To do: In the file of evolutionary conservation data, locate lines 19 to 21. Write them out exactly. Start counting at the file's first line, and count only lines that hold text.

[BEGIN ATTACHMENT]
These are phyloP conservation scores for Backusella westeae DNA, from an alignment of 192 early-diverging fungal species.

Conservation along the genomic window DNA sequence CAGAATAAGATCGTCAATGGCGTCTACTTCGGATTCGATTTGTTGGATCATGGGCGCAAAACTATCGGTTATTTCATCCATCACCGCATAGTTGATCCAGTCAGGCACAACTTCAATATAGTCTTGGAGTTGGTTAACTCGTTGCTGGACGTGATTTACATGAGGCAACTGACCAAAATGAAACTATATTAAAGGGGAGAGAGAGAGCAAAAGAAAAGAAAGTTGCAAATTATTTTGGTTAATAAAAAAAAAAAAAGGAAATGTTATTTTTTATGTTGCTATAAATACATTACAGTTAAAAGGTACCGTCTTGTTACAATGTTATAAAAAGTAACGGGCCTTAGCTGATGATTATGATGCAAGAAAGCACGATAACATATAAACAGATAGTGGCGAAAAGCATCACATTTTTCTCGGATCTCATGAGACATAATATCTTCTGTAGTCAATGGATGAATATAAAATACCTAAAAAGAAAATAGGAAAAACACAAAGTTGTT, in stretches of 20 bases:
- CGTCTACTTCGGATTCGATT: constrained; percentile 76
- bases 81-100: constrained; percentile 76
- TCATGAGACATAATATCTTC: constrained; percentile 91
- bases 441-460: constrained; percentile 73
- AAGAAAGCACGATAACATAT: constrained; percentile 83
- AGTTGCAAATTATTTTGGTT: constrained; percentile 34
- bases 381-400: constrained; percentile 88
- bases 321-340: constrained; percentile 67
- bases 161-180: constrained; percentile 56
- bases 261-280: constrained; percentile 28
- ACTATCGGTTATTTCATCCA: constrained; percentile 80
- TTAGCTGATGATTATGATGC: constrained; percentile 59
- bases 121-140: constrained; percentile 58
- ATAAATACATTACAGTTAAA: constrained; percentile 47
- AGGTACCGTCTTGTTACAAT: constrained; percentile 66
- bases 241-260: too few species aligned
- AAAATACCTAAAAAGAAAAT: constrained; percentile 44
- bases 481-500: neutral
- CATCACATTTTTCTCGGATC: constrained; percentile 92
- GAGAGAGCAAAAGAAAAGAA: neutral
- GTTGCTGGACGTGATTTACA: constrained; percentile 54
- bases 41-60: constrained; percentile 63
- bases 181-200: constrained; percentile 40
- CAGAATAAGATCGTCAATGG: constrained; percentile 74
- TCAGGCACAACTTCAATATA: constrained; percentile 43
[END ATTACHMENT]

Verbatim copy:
- AAAATACCTAAAAAGAAAAT: constrained; percentile 44
- bases 481-500: neutral
- CATCACATTTTTCTCGGATC: constrained; percentile 92